Krugman on Social Security Paradox

Paul KrugmanI’ve written before about the Social Security Paradox. This is the claim of supposed budget hawks that Social Security benefit cuts may be necessary in the future so we must cut future Social Security benefits now. If that sentence sounded kind of circular and meaningless, that’s the point: it’s a paradox!

In Paul Krugman’s column today, he deals with this issue a little, The Dwindling Deficit. I’m afraid he’s he a bit more pithy than I am, “So the plan is to avoid cuts in future benefits by committing right now to … cuts in future benefits. Huh?” Huh, indeed! But he goes on to give the Very Serious Position its due:

O.K., you can argue that the adjustment to an aging population would be smoother if we commit to a glide path of benefit cuts now. On the other hand, by moving too soon we might lock in benefit cuts that turn out not to have been necessary. And much the same logic applies to Medicare. So there’s a reasonable argument for leaving the question of how to deal with future problems up to future politicians.

I like his counter argument. However, I think that he’s giving the other side too much credit. In fact, I’ve never heard the argument put that way. Instead, these entitlement cutters always take it as a given that smaller Social Security checks are a good thing in themselves. The only argument I ever hear is totally disingenuous, “If we don’t make cuts now, the program will go bankrupt!” This is not true at all. If we do nothing, Social Security will be able to pay 80% of promised benefits in perpetuity. This includes rising wages, so even in real dollars future retirees will be better off with 80% of promised benefits.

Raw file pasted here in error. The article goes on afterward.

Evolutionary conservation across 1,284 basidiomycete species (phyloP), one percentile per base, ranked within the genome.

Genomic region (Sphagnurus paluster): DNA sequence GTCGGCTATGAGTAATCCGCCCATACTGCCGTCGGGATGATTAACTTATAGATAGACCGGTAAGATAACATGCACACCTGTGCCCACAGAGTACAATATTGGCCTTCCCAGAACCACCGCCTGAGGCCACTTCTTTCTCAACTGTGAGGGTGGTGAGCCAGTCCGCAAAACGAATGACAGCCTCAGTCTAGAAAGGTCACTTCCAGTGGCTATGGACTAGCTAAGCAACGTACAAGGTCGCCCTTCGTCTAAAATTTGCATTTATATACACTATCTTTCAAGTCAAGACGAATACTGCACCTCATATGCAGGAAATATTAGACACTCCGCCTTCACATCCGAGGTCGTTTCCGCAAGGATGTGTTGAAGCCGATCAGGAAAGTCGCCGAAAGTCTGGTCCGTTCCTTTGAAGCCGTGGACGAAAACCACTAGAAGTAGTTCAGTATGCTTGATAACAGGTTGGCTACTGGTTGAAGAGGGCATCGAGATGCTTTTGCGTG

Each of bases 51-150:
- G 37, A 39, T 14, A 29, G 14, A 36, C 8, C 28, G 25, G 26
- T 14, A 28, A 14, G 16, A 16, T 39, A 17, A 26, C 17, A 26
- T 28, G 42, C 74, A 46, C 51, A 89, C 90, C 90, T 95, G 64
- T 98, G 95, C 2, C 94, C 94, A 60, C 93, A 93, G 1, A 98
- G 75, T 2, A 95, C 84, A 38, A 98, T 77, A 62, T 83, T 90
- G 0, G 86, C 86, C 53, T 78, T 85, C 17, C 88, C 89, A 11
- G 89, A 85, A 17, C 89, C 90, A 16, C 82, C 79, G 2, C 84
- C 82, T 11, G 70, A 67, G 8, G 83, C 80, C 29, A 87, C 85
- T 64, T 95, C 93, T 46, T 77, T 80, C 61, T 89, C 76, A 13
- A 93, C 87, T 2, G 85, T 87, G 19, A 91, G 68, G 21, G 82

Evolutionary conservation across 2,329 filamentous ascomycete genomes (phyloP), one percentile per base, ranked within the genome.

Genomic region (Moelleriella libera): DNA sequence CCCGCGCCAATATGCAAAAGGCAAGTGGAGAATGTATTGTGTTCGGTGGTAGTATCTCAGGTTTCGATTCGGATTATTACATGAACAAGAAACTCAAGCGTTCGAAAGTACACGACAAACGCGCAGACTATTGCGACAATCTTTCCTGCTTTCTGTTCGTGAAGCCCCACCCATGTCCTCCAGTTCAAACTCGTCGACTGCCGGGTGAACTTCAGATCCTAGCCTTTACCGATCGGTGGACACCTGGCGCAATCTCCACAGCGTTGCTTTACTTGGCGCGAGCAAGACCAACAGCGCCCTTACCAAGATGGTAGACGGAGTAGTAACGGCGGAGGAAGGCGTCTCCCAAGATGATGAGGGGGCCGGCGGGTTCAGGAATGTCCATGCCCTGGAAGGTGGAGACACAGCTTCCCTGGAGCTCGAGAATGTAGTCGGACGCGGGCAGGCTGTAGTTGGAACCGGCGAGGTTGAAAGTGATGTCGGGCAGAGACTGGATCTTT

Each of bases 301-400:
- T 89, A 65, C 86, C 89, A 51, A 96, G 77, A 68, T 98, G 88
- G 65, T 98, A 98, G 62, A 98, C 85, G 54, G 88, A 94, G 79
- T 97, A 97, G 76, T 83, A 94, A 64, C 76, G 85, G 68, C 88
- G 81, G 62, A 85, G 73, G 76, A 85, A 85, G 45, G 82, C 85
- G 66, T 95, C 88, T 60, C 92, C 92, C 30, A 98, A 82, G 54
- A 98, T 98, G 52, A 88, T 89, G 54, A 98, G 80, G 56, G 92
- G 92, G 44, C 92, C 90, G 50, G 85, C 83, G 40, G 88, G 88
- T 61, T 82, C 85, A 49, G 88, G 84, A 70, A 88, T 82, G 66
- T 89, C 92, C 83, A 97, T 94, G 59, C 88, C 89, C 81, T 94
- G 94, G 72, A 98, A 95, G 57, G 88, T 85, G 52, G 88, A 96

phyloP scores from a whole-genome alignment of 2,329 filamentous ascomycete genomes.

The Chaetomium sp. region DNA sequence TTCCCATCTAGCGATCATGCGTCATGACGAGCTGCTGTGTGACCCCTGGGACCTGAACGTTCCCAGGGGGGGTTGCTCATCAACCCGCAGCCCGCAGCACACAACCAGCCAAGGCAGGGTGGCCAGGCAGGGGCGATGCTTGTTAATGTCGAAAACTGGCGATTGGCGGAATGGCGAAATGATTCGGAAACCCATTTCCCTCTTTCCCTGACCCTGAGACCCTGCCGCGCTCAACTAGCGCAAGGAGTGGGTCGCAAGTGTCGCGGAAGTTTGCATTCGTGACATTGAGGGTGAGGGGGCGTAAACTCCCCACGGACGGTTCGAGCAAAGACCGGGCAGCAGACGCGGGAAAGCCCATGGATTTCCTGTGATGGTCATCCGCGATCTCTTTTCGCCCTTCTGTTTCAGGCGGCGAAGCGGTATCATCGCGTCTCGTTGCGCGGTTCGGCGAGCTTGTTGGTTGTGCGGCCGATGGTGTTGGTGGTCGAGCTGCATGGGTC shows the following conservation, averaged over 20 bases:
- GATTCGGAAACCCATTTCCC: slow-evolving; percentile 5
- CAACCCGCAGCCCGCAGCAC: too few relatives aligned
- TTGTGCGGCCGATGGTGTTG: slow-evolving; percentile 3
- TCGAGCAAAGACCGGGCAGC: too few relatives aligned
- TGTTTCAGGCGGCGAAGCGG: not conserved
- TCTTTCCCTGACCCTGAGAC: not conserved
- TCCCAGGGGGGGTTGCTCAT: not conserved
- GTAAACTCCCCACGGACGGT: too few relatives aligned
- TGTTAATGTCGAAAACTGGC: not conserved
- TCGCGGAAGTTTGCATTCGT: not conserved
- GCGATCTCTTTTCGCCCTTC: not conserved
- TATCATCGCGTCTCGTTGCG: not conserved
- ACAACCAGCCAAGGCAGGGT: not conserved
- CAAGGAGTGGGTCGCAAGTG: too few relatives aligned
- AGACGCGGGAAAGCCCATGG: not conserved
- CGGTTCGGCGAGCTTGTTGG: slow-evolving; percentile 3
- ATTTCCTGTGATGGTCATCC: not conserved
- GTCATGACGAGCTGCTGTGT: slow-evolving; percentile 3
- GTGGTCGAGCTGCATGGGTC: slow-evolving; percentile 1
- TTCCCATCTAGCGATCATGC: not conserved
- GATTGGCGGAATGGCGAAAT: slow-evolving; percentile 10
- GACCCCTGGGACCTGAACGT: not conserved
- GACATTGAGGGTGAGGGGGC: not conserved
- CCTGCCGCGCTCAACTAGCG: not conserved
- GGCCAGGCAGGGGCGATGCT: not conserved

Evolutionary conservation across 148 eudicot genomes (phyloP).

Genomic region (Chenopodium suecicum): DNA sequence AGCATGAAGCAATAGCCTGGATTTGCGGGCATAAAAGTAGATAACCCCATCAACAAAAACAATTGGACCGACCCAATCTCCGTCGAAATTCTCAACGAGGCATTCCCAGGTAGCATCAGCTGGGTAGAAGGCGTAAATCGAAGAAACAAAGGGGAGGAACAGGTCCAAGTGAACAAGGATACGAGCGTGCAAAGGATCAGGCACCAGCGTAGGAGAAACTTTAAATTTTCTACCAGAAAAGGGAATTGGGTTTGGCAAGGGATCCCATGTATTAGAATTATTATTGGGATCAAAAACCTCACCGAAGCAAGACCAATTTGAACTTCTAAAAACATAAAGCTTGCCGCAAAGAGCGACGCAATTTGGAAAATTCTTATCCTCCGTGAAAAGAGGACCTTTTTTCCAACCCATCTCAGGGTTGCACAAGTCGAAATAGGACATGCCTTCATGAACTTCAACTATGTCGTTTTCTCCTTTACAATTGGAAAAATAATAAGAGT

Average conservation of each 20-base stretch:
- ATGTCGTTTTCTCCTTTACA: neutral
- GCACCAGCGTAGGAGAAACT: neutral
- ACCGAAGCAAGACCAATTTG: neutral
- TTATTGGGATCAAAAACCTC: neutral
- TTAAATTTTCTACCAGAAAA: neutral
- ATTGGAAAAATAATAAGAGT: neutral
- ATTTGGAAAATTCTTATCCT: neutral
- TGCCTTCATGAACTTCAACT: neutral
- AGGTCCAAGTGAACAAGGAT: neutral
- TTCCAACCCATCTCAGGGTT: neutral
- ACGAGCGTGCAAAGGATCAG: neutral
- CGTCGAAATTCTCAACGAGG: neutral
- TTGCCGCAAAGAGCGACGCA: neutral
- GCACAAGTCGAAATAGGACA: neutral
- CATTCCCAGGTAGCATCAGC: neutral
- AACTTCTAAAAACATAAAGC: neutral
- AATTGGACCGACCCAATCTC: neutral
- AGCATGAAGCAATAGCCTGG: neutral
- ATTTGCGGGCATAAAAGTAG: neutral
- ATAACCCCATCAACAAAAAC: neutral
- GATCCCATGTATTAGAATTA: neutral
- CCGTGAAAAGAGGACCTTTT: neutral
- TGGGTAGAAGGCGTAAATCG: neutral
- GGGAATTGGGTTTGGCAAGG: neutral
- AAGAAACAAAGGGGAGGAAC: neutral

So don’t accept what all the Very Serious People say. In almost all cases, what the Very Serious People know—Just know!—is false.

Update (18 January 2013 11:31 am)

Krugman has a blog post this morning that gets more to the core of what I’m talking about. Here’s an extended, but edited, version:

Essentially the entire GOP is committed to radical policy goals that are also deeply unpopular…

One faction basically wants to use the party’s power of obstruction: threaten to provoke a crisis over the debt ceiling—in fact, do this again and again—and thereby force Obama to implement the GOP agenda.

The other faction wants to achieve the same goals by stealth. Pretend that what you’re really concerned about is debt and the fate of our children; cultivate the Very Serious People and the deficit scolds; impersonate a budget wonk; and smuggle the agenda in by dressing it in fiscal responsibility camouflage…

But there is no hint at this point that anyone in the party is willing to consider the possibility of not demanding policies the public hates.

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About Frank Moraes

Frank Moraes is a freelance writer and editor online and in print. He is educated as a scientist with a PhD in Atmospheric Physics. He has worked in climate science, remote sensing, throughout the computer industry, and as a college physics instructor. Find out more at About Frank Moraes.

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